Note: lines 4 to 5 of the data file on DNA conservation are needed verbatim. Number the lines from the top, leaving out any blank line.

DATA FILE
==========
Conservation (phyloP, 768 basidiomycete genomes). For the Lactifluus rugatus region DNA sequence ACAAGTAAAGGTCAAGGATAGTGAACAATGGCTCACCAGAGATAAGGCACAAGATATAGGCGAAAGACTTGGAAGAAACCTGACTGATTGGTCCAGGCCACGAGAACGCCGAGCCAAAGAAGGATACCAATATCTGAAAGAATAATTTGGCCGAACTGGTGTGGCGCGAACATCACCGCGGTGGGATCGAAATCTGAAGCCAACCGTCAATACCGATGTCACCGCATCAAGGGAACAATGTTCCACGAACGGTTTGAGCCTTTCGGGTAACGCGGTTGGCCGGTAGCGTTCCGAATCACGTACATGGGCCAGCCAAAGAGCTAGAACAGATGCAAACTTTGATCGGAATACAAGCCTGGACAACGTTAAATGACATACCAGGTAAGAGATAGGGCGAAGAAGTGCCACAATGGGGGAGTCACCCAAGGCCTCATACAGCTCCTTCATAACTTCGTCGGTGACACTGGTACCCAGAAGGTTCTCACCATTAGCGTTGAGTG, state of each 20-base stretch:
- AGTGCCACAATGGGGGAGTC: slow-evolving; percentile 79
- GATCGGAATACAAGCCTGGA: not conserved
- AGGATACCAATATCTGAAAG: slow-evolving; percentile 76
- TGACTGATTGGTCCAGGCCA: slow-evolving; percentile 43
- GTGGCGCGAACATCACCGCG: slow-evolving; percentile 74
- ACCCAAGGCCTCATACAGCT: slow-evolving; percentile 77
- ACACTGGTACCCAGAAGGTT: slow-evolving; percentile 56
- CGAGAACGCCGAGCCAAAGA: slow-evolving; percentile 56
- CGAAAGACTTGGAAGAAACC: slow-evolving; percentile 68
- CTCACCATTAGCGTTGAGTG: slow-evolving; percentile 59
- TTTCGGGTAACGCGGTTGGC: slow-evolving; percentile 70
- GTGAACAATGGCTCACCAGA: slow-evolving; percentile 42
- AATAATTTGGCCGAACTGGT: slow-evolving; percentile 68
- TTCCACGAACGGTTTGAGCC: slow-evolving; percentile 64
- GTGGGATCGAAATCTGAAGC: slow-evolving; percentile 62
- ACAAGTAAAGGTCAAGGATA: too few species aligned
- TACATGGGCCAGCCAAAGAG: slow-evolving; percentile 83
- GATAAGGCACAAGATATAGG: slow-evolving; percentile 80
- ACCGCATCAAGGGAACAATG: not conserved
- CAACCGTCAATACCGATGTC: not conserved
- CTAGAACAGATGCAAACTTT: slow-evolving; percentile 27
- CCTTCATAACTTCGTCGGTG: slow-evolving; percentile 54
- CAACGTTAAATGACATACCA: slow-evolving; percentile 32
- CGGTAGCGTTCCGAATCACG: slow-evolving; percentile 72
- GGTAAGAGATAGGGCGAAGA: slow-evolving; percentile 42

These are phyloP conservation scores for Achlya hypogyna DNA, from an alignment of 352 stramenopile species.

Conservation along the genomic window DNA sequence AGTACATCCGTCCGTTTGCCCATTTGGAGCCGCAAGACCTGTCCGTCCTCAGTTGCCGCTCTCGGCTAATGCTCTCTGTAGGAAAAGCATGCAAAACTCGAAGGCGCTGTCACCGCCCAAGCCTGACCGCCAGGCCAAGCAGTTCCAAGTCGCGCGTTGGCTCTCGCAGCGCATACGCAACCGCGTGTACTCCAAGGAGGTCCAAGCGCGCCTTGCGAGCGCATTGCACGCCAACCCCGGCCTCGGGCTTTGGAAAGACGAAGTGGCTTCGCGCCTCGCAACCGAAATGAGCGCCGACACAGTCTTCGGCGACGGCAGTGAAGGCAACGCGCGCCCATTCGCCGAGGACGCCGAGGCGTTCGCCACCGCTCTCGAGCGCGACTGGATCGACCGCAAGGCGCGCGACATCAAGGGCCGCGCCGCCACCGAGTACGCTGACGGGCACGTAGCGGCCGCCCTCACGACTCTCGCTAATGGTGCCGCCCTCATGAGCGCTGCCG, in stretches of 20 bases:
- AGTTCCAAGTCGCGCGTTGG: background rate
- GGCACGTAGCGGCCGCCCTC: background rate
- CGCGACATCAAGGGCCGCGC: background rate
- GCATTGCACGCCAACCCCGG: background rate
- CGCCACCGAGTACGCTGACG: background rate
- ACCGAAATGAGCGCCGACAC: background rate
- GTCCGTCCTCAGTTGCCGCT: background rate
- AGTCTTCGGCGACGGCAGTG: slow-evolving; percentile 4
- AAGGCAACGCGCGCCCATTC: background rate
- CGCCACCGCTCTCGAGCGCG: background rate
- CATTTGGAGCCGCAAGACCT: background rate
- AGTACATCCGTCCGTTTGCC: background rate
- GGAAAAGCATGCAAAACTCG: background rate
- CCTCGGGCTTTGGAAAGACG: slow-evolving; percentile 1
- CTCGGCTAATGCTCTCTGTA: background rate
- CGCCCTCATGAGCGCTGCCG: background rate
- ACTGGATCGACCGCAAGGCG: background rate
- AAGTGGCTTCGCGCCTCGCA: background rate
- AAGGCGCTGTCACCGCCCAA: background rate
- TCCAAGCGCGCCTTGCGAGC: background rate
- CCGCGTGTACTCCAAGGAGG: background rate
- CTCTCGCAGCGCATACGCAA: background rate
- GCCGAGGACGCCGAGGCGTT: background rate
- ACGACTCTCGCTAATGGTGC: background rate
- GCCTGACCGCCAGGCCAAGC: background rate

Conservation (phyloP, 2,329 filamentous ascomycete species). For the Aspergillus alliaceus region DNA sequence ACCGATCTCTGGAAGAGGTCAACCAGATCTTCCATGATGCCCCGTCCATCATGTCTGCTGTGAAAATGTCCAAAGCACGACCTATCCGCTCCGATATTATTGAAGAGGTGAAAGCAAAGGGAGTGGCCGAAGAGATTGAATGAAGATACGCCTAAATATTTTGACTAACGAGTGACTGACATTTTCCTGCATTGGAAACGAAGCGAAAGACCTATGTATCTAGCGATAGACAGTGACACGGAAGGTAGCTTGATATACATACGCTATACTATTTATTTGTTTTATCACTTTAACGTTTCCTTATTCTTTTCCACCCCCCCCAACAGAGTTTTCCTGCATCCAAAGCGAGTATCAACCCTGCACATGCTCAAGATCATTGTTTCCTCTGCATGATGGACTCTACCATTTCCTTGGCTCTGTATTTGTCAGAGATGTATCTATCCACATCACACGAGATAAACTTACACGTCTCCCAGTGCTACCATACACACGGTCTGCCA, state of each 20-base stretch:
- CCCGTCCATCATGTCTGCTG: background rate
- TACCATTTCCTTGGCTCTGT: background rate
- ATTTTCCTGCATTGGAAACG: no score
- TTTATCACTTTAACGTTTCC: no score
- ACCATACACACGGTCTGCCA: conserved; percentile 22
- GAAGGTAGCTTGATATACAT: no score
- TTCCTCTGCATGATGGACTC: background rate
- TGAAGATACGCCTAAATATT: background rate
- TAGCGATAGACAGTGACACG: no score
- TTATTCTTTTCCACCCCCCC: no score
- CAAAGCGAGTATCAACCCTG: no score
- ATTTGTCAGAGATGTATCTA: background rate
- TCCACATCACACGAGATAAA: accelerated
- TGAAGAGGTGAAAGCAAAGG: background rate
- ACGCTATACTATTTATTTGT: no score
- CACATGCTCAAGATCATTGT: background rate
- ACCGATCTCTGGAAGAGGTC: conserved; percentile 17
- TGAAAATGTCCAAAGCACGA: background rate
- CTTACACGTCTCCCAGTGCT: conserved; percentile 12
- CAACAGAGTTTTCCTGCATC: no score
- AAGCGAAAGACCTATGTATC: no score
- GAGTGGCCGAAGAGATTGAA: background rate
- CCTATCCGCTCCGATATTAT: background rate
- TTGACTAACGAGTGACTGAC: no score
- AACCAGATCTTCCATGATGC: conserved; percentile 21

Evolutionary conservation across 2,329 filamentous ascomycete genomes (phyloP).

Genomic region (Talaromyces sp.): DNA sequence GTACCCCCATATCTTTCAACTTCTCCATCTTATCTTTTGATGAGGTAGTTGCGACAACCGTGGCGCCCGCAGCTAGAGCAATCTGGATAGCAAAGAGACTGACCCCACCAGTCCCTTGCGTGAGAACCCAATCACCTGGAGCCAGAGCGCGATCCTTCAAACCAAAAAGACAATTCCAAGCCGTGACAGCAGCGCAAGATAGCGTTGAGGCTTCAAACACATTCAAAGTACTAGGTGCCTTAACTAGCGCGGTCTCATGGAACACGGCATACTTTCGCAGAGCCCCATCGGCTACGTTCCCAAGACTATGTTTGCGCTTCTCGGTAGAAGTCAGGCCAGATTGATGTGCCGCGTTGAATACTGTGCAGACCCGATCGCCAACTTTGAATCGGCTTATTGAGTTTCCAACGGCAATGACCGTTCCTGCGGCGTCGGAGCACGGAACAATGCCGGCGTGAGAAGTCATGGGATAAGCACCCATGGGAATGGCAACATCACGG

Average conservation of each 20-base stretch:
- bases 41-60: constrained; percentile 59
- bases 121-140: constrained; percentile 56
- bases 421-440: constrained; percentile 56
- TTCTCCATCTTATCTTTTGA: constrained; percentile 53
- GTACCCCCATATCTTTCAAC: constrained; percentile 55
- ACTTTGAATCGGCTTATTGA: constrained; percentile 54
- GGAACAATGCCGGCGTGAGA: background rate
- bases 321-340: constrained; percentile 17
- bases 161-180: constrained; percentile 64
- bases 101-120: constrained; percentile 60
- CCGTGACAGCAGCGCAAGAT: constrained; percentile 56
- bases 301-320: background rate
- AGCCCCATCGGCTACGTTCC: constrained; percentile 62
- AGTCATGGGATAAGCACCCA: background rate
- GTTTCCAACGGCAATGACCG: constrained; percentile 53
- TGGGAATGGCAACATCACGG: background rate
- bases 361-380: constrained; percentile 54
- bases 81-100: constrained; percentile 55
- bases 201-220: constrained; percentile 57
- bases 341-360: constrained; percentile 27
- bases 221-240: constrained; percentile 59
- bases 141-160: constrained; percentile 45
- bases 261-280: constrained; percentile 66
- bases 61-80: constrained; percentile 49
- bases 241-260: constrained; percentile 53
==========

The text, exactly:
- AGGATACCAATATCTGAAAG: slow-evolving; percentile 76
- TGACTGATTGGTCCAGGCCA: slow-evolving; percentile 43